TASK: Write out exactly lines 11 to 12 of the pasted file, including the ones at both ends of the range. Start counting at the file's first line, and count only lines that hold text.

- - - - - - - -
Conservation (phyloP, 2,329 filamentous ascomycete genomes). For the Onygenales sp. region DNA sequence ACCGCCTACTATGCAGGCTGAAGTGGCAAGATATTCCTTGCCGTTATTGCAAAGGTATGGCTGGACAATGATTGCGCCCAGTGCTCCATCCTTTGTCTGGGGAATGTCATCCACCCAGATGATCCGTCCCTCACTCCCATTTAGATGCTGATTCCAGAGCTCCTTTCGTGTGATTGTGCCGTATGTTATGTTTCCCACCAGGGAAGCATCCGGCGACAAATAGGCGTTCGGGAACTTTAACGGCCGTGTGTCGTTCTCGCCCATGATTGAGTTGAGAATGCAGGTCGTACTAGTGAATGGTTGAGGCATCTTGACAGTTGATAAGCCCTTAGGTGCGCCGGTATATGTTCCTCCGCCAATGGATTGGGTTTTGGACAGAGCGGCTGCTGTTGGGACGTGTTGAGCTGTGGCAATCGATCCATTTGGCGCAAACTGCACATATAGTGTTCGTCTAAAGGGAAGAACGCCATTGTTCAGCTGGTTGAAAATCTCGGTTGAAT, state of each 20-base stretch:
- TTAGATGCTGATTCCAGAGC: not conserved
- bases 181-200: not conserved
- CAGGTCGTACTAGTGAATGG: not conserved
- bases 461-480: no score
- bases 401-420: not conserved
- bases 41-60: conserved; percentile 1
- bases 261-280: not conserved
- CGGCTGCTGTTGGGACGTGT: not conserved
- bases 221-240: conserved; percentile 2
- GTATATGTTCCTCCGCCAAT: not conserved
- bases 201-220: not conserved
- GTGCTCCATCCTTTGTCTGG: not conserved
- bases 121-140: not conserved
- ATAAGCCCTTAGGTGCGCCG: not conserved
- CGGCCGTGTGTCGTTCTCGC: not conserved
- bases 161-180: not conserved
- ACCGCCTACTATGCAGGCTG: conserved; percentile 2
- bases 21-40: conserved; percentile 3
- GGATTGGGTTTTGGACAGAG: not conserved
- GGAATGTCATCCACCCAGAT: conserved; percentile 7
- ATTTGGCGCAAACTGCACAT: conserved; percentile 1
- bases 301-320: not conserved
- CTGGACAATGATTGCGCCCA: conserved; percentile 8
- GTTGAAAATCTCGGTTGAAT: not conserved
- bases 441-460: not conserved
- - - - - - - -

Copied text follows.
- GTATATGTTCCTCCGCCAAT: not conserved
- bases 201-220: not conserved